The trial court's conclusion concerning the absence of liquidity is a legally insufficient basic reason for ordering equal division of the properties. While the same result might have been, and still may be, reached without this conclusion, and while some findings were made that show that the § 751 factors were considered, it would work an injustice on the defendant to allow that order to stand where the absence of liquidity apparently received greater consideration. See Strong v. Strong, 123 Vt. 243, 245-46, 185 A.2d 924 (1962).
Also a part of the motion below, and raised on appeal here, is the defendant's contention that certain of the property division procedures are too ambiguous. The court orderedan immediate equal division of the securities with the exception of those two stocks which are personal to the defendant for which he shall make allowance in such division with the plaintiff. Such division to be accomplished by the parties through their attorneys inasmuch as the total value of the securities changes from day to day.
We agree with the defendant that the division should not be accomplished by the parties through their attorneys; this is a matter which can properly be decided in open court upon a disclosure of the stocks' value, compelled from the defendant if necessary. We can readily conceive a dispute arising over the value of the defendant's personal stocks and the other securities to be divided as well as to the nature and amount of the allowance to be made.
The court also found that there were outstanding taxes and insurance bills against the real estate. It awarded possession of the main household and certain property to the plaintiff for a winter; all the property, with the exception of two automobiles, sold by July 1, 1975; and all property not sold at a price acceptable to both parties by that date sold at an auction during the month of July. There was a requirement that "taxes and insurance outstanding shall be paid jointly by the parties, each bearing one-half of the present expense."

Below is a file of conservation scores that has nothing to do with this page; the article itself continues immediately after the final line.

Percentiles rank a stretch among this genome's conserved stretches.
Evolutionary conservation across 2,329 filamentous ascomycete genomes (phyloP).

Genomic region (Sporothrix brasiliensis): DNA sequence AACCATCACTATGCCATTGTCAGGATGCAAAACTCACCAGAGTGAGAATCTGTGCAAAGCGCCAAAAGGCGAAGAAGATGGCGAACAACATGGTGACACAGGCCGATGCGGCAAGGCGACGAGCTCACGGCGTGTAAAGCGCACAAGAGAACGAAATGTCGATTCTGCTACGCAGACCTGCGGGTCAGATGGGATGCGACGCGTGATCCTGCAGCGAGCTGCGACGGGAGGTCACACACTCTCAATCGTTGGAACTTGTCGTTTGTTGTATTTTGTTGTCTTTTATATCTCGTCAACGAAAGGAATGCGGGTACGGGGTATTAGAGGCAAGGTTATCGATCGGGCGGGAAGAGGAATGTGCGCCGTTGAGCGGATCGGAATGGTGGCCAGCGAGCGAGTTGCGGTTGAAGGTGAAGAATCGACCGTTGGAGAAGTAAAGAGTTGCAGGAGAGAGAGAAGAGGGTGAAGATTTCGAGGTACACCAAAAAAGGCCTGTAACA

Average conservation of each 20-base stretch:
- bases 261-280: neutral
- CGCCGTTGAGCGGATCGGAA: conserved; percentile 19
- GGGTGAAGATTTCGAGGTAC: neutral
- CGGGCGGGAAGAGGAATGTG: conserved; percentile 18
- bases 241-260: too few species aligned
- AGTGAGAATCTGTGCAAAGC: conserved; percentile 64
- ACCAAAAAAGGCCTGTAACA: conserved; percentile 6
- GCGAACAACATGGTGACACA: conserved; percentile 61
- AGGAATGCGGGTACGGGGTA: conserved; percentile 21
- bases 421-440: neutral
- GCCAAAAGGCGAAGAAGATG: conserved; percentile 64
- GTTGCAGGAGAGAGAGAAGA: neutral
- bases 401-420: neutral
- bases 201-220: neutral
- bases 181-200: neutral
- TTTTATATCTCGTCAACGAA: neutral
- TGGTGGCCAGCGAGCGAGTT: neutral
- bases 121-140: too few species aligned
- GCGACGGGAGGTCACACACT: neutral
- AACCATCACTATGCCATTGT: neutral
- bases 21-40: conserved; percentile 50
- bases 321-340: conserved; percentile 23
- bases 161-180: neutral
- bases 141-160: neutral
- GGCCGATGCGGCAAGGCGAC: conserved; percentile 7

Endless arguments could be made, and innumerable contempt petitions brought, because of the ambiguities produced by these provisions. For example, is the defendant to pay only those taxes and insurance premiums on the real estate or on the other property as well? While plaintiff is to pay "all necessary expenses for the up-keep *228 of the property during the period in which she has possession", when does the "winter" end?
Both parties are in agreement that Finding No. 13, that the defendant's expenses are more than $225.00 a week and that the plaintiff's are about the same, is not supported by the evidence. This error can be cured at the new hearing necessary to obtain a supportable order disposing of the properties and unambiguous procedures for implementing that disposition.
Decree of divorce is affirmed, but the cause is remanded for hearing in accordance with the views expressed in this opinion.